Friday, May 24, 2024

US says no ‘red lines’ for Israel but warns against Rafah invasion

US Secretary of State Antony Blinken has stated there are no "red lines" that would prompt Washington to cease backing Tel Aviv in its war with Hamas but warned the Israeli army against launching a full-scale ground offensive against the southern Gaza city of Rafah.

Blinken stressed the Joe Biden administration’s opposition to a comprehensive attack on Rafah on NBC’s “Meet the Press” show.

He emphasized that Israel has not yet presented a credible plan to protect the city’s nearly 1.5 million Palestinian inhabitants and warned that an Israeli offensive could foster an insurgency by failing to eliminate all the Hamas fighters there.

Blinken confirmed the Biden administration’s unwavering support for Israel since the war began on Oct. 7 last year but suggested suspending arms supplies to Tel Aviv if it decides to occupy Rafah.

Asked about President Biden’s threat to halt arms sales, he replied: “Look, when it comes to Israel, we don’t talk about red lines.”

He also emphasized the US’s ongoing engagement and resolution of issues with Israel, adding their stance on Rafah is clear but not a red line.

Biden announced Wednesday that he would suspend arms supplies to Israel if a major attack is launched on Rafah, drawing criticism from both the Republican Party and Israel.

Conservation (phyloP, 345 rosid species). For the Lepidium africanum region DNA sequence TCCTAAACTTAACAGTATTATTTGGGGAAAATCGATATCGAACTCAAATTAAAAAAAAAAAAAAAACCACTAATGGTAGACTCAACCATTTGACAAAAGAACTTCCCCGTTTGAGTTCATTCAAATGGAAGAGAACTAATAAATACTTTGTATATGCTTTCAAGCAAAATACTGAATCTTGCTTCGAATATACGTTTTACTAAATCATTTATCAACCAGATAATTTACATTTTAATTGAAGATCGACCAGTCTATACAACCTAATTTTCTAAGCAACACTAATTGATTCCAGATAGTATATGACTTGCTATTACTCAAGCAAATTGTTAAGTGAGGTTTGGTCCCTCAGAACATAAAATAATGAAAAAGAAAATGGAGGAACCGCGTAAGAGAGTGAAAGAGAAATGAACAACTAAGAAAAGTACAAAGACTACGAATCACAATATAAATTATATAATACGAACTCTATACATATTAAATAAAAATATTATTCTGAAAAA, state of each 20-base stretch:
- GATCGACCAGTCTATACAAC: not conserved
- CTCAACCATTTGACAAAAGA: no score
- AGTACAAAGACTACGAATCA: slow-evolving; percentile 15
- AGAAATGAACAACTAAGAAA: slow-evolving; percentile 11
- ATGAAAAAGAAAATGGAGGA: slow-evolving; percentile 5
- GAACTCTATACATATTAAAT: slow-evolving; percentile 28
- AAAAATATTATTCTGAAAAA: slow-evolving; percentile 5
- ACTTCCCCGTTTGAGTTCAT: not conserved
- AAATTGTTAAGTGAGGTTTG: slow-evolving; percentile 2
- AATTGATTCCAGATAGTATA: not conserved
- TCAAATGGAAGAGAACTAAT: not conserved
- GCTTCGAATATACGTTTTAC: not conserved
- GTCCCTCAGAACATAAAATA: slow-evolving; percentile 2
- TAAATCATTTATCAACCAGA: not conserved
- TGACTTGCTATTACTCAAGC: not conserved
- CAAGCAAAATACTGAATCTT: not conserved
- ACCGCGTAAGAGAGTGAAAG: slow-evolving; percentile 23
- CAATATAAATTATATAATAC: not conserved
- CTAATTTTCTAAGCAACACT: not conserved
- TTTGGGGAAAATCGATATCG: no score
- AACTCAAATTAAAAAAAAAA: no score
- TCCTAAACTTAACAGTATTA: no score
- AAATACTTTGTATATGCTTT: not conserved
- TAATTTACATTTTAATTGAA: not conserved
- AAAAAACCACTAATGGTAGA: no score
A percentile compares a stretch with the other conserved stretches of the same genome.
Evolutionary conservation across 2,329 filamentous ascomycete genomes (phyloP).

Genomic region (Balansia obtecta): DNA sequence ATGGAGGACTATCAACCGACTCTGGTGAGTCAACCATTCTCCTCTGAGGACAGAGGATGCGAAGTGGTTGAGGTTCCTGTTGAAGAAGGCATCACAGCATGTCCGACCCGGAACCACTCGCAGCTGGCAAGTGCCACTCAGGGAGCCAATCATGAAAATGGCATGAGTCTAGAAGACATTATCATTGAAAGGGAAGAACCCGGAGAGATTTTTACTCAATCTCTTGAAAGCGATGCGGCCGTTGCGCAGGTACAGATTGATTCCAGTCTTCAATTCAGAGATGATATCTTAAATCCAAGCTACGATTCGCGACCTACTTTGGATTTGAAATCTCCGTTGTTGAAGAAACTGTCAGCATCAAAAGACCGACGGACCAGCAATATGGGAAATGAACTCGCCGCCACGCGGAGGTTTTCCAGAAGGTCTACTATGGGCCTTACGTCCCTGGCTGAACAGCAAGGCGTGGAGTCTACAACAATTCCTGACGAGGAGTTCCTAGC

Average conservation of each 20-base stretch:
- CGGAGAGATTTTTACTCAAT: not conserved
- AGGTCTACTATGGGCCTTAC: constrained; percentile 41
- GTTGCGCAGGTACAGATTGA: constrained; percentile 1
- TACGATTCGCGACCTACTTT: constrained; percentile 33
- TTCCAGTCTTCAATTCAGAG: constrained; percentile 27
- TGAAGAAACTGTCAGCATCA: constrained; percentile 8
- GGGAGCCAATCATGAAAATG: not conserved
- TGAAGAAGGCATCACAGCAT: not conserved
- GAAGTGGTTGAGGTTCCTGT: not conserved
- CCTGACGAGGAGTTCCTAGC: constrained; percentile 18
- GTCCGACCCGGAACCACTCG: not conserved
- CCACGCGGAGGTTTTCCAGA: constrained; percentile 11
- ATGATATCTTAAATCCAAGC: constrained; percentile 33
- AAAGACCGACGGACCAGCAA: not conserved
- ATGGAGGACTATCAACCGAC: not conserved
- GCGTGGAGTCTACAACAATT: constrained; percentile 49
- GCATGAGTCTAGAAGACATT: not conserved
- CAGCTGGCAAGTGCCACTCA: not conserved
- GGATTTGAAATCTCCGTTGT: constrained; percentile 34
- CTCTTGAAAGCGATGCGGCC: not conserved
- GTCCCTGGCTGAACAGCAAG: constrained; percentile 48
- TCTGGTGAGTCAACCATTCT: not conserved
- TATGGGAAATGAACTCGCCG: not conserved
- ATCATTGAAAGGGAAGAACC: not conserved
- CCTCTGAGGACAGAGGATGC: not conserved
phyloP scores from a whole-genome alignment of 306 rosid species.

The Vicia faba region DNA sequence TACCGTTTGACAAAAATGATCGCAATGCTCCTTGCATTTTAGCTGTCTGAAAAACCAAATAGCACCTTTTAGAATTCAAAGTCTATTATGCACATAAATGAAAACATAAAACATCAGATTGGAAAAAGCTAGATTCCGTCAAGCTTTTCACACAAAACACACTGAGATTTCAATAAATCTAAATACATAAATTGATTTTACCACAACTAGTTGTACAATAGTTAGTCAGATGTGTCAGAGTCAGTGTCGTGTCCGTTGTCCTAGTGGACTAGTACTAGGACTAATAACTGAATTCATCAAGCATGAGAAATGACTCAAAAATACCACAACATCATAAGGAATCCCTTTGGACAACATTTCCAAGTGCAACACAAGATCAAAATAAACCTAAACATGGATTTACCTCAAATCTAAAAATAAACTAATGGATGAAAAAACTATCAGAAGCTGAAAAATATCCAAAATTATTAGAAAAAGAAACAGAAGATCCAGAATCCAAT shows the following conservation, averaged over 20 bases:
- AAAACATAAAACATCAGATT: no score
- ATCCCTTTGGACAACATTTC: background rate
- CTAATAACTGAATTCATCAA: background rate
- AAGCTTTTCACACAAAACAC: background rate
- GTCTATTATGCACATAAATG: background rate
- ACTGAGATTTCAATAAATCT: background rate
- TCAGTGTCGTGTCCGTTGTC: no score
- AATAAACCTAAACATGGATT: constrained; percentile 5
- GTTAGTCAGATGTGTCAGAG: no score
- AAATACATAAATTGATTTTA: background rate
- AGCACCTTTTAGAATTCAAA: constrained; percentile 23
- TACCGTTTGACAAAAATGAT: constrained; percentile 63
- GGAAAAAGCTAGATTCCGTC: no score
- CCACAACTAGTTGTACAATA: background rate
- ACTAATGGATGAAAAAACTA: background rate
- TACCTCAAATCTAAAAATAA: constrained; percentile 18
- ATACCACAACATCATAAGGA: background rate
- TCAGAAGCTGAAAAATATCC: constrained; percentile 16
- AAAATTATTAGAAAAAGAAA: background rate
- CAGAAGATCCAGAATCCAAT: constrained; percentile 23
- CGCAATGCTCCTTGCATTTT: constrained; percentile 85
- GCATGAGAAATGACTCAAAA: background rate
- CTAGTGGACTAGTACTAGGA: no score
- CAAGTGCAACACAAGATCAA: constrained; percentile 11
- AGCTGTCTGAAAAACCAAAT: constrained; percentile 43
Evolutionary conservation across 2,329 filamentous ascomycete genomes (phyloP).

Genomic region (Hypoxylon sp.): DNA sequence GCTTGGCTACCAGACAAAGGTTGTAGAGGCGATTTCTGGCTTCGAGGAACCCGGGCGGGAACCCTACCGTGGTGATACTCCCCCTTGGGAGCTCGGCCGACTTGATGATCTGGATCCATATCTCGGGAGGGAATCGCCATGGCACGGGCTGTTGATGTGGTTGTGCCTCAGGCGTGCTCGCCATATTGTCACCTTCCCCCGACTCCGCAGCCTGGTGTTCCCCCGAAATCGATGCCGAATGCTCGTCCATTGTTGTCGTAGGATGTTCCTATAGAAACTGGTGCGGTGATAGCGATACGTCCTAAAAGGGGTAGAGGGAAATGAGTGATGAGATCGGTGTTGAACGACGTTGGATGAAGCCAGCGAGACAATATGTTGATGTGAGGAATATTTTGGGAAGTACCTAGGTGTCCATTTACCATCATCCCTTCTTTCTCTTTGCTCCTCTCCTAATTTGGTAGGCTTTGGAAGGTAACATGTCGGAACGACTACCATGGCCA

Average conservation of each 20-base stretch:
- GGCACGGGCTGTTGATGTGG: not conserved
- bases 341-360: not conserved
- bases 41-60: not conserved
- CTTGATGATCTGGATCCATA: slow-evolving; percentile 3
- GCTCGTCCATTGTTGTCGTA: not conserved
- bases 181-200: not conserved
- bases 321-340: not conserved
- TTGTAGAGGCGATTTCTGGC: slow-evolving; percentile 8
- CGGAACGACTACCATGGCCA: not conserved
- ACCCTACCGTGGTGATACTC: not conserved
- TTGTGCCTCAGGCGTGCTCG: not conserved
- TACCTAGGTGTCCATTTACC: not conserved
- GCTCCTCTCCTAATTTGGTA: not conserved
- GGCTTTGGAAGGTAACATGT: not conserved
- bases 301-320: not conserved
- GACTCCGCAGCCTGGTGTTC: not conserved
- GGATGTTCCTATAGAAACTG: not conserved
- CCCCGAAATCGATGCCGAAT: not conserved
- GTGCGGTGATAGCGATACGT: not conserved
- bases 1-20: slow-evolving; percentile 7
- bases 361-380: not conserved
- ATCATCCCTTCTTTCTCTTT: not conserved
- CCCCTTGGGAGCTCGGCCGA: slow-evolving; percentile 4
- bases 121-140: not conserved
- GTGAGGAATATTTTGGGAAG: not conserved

Blinken also rejected the accusation the US is attempting to avoid holding Israel accountable for its military campaign amid criticism over the State Department’s recent report on Israeli war conduct.

In a highly anticipated report released last week, the State Department concluded it was “reasonable to assess” Israel violated international humanitarian law while stopping short of determining wrongdoing as it did not find specific instances of violations.

When asked on NBC News’s “Meet the Press”, if the US is trying to avoid holding Israel accountable for its actions, Blinken said, “No. We don’t have double standards.”

“We treat Israel, one of our closest allies and partners, just as we would treat any other country, including in assessing something like international humanitarian law and its compliance with that law,” Blinken stated, adding later, “The report also makes clear that this is an incredibly complex military environment. You have an enemy that intentionally embeds itself with civilians, hiding under and within schools, mosques, apartment buildings, firing at the Israeli forces from those places.”

The report pointed to the climbing death toll in Gaza, which is now up to more than 35,000, per local health officials, and said there were “sufficient reported incidents to raise serious concerns” about how Israel has conducted its wartime campaign against Hamas.

“What the report concludes is that, based on the totality of the harm that’s been done to children, to women, to men who are caught in this crossfire of Hamas’ making, it’s reasonable to conclude that there are instances where Israel has acted in ways that are not consistent with international humanitarian law,” Blinken continued.

“At the same time, Kristen, we continue to look at, investigate each of these incidents, but critically, so does Israel.”

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